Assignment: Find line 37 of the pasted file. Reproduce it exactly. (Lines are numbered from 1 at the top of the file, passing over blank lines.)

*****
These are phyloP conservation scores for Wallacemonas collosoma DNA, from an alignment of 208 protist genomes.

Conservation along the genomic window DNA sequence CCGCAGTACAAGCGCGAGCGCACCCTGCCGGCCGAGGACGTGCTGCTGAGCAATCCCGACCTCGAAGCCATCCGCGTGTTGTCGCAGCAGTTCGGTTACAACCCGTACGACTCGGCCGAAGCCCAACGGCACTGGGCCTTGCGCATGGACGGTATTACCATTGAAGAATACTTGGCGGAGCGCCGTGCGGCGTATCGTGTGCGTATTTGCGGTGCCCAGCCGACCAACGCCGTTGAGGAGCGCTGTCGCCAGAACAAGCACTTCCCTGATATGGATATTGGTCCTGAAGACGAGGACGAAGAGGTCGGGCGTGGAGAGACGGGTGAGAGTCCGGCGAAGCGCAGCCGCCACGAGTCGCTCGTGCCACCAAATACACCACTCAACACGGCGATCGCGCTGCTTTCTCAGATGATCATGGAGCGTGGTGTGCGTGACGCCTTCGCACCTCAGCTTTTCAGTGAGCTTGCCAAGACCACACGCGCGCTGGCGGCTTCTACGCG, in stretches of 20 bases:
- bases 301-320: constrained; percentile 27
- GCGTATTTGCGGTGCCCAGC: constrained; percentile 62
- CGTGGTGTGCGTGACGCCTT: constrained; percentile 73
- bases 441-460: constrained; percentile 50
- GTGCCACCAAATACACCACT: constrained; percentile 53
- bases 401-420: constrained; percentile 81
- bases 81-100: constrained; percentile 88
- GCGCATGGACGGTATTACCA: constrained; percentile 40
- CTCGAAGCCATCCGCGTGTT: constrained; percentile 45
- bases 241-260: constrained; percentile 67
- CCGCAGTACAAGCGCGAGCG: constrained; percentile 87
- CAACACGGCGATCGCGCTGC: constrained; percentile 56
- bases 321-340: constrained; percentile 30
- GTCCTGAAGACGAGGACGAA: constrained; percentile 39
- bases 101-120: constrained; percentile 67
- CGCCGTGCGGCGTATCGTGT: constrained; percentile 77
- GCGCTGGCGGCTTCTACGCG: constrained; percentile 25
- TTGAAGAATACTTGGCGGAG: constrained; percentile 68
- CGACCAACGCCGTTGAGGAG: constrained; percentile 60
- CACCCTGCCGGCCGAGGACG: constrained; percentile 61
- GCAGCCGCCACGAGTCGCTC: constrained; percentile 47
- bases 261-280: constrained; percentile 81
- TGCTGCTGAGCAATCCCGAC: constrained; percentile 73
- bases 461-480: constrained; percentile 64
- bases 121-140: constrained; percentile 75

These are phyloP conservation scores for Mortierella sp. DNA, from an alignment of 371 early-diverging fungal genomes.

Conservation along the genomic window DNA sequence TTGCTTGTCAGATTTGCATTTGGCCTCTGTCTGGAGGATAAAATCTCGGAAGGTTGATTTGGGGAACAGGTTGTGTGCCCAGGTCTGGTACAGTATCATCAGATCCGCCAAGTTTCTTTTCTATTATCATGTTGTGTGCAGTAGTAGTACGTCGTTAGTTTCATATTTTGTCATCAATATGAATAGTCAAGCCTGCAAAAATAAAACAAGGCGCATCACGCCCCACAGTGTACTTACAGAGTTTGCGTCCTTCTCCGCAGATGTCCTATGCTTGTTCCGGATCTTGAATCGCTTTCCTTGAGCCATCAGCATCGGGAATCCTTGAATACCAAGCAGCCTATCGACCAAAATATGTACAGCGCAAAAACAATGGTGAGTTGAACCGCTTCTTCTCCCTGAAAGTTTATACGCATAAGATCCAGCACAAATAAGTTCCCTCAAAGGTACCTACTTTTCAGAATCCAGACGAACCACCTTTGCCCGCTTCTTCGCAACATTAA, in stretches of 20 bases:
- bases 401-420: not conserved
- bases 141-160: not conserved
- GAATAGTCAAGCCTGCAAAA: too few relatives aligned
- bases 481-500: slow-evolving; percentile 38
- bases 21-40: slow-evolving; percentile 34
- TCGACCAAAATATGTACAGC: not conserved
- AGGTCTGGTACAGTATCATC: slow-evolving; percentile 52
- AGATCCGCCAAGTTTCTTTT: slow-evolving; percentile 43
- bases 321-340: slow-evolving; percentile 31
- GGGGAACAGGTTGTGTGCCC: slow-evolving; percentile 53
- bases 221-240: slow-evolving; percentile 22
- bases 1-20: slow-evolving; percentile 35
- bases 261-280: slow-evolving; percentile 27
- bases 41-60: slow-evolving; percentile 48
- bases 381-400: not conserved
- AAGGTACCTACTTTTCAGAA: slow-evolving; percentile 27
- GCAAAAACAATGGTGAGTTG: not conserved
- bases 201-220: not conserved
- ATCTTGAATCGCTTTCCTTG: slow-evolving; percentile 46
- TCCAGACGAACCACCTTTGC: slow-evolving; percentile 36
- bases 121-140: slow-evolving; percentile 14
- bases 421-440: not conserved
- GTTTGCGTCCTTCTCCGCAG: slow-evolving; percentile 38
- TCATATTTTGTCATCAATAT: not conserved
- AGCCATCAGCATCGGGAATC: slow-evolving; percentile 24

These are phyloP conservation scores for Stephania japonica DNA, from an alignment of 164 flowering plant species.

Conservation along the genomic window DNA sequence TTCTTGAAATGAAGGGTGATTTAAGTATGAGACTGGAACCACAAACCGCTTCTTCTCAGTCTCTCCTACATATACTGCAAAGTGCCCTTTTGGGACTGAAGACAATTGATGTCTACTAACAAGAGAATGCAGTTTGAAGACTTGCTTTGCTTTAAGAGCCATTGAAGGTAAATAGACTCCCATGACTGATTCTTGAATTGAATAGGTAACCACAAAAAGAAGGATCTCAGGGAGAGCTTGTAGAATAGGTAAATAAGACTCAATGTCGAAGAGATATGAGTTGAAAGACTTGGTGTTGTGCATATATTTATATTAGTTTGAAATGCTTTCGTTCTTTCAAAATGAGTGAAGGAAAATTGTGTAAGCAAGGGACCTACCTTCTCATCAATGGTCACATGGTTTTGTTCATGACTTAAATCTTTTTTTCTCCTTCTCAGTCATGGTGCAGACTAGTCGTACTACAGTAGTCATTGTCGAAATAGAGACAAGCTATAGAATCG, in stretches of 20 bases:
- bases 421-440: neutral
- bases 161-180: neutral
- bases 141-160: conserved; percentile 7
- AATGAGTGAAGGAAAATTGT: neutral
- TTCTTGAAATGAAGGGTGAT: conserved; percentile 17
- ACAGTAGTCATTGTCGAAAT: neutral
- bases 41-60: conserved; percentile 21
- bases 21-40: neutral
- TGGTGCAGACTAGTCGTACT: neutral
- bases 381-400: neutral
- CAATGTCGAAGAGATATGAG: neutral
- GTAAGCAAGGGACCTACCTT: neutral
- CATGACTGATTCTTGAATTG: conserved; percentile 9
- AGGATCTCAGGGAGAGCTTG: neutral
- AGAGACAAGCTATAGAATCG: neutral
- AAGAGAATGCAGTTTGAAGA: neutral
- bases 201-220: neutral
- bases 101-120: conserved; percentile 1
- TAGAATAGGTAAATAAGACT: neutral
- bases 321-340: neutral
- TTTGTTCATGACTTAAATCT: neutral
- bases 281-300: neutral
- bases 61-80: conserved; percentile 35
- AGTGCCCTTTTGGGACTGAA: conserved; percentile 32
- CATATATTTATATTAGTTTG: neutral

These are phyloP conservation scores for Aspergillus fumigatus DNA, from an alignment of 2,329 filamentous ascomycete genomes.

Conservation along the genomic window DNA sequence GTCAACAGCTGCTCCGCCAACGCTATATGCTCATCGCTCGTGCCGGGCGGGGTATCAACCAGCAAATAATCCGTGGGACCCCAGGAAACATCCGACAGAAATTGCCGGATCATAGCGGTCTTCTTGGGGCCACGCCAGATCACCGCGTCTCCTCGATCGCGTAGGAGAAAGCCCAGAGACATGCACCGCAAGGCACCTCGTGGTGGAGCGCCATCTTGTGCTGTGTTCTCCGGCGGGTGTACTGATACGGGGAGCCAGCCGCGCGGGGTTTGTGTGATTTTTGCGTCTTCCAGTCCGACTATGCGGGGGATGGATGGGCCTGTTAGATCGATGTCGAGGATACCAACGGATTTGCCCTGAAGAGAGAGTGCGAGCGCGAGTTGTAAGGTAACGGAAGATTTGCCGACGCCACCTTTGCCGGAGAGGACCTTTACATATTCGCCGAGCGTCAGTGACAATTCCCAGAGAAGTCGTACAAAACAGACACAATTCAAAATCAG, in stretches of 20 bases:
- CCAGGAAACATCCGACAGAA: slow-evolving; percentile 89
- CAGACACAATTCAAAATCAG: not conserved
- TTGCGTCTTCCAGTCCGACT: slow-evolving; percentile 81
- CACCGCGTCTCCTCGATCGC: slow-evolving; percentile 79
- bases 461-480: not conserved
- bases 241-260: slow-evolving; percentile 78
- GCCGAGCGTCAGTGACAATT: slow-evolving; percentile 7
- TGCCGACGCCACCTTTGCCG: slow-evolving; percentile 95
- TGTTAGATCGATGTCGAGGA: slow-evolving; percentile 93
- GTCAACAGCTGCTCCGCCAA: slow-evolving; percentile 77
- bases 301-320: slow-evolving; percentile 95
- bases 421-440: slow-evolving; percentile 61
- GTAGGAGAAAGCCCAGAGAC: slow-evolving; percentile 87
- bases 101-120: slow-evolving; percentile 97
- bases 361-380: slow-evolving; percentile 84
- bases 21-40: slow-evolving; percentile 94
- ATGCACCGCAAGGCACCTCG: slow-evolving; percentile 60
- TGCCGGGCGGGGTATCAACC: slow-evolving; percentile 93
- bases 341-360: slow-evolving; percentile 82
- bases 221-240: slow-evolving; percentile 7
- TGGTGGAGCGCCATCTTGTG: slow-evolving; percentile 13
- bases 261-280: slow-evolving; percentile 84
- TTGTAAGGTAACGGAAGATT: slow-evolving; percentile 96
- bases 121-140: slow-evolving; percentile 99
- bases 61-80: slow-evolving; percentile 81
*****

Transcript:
- AGATCCGCCAAGTTTCTTTT: slow-evolving; percentile 43